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No rubber stamp for software patents
Editor in Chief
In a bid to defuse a potentially crippling explosion of Internet business-method patents, the U.S. Patent and Trademark Office last month outlined a process to work closer with the e-commerce industry and improve patent screening. The plan coincides with the office being named one of two so-called performance-based organizations, a federal designation that will give the agency more flexibility in procurement, hiring and staff pay in exchange for meeting certain goals. “We’re listening to our customers and trying to improve our pro-cesses,” says patent commissioner Nick Godici.
Though the number of business method patents represents only a fraction of all patents issued-583 in 1999, compared to more than 161,000 overall-they’ve set off a firestorm of controversy and litigation since a federal court reaffirmed their legality in 1998. Many of these patents offer broad protection to features at the heart of Internet commerce, such as Amazon’s one-click buying and Priceline’s name-your-price reservation system.
Critics have assailed business-method patents, questioning whether the tactics that e-retailers use to drive business should be protected as intellectual property. Recognizing them as such will stifle innovation, they warn. The patent office also has come under fire from attorneys who say it has failed to screen applications adequately and has dumped that duty on the courts.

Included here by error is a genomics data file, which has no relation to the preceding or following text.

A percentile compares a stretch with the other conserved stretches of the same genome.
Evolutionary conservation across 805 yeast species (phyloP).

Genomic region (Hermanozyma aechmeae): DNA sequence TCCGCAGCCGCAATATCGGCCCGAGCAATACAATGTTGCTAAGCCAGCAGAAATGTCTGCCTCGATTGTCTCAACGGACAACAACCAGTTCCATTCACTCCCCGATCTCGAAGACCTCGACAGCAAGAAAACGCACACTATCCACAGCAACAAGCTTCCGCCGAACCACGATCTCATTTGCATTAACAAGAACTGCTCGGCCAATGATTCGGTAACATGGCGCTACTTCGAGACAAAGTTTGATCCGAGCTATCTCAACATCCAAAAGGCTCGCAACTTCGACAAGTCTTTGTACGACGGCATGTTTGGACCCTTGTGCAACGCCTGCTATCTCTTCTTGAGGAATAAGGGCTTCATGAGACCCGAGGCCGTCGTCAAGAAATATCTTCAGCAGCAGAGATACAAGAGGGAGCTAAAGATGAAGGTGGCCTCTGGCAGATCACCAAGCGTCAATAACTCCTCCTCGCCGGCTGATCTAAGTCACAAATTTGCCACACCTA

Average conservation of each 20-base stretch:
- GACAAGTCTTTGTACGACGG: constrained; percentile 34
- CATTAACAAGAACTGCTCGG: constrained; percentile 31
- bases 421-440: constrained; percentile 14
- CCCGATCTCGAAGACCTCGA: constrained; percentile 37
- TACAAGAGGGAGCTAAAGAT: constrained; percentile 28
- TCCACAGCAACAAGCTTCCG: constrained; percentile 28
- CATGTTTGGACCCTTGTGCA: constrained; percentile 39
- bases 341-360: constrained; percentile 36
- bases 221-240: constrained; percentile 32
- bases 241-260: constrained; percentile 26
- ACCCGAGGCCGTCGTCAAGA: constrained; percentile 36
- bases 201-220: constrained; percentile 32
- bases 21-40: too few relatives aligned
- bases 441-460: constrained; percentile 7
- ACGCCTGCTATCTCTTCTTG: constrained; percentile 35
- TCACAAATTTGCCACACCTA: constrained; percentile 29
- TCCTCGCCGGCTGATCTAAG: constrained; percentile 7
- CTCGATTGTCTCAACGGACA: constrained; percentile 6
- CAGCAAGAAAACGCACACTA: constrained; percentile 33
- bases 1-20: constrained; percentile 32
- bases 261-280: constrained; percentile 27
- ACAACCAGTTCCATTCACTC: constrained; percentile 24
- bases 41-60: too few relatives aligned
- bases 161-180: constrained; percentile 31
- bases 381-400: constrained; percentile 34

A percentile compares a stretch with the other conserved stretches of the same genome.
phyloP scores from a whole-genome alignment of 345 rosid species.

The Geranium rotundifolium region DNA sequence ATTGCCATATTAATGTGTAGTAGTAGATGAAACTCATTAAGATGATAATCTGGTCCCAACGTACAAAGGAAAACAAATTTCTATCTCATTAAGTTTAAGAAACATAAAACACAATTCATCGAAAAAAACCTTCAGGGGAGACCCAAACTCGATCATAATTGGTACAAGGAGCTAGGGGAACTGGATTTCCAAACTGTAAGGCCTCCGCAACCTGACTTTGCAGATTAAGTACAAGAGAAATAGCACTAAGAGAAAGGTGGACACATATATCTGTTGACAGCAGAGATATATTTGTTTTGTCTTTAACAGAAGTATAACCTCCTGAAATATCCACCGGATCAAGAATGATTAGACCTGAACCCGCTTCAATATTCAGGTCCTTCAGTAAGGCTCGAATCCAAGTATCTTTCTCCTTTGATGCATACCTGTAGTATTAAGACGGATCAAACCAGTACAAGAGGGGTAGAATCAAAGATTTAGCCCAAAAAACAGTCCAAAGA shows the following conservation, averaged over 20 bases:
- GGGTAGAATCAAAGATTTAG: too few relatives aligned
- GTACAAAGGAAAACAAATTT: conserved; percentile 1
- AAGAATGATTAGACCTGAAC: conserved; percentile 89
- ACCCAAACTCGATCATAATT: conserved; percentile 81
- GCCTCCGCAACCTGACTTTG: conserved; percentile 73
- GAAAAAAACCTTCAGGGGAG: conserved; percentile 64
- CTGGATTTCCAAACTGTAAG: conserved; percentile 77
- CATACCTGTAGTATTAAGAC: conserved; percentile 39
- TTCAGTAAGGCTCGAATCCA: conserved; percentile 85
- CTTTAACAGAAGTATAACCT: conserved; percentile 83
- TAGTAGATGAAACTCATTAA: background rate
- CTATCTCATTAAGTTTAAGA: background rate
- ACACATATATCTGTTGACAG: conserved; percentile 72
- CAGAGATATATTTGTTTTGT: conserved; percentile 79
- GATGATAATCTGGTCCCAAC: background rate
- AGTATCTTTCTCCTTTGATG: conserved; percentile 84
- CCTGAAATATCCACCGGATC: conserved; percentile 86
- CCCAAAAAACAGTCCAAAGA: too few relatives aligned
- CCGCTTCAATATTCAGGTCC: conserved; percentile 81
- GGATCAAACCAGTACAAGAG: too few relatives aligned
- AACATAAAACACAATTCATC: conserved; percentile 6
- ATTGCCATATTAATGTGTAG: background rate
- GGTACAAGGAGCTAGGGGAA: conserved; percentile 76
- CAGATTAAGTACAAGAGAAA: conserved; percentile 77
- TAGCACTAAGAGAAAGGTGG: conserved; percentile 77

The patent office’s response is a two-part plan. By holding roundtables and meetings with industry leaders, it will set up a partnership similar to one it created in the biotech field. “We hope the industry will help us identify needs and issues to train our examiners on the technology,” explains Godici.
Big among the needs is a database of “prior art” that examiners can check before issuing a patent. The biotech industry faced a similar problem. But unlike Internet companies, biotech has a large academic base, with a culture of publishing its results.
The second leg is improving the office’s technical training, revising examiner guidelines in light of recent court cases and beefing up the patent review process, which today averages 22 months. Currently the office has 3,200 examiners, 40 dedicated to computer and Internet-related patents, up from 12 in 1997.
Critics say they’ll wait and see. “It’s certainly a recognition that there needs to better screening,” says patent attorney Claude Stern, who chairs the software and technology litigation group at Fenwick & West, Palo Alto, Calif. “Whether or not their good intentions will lead them out of hell, remains to be seen.”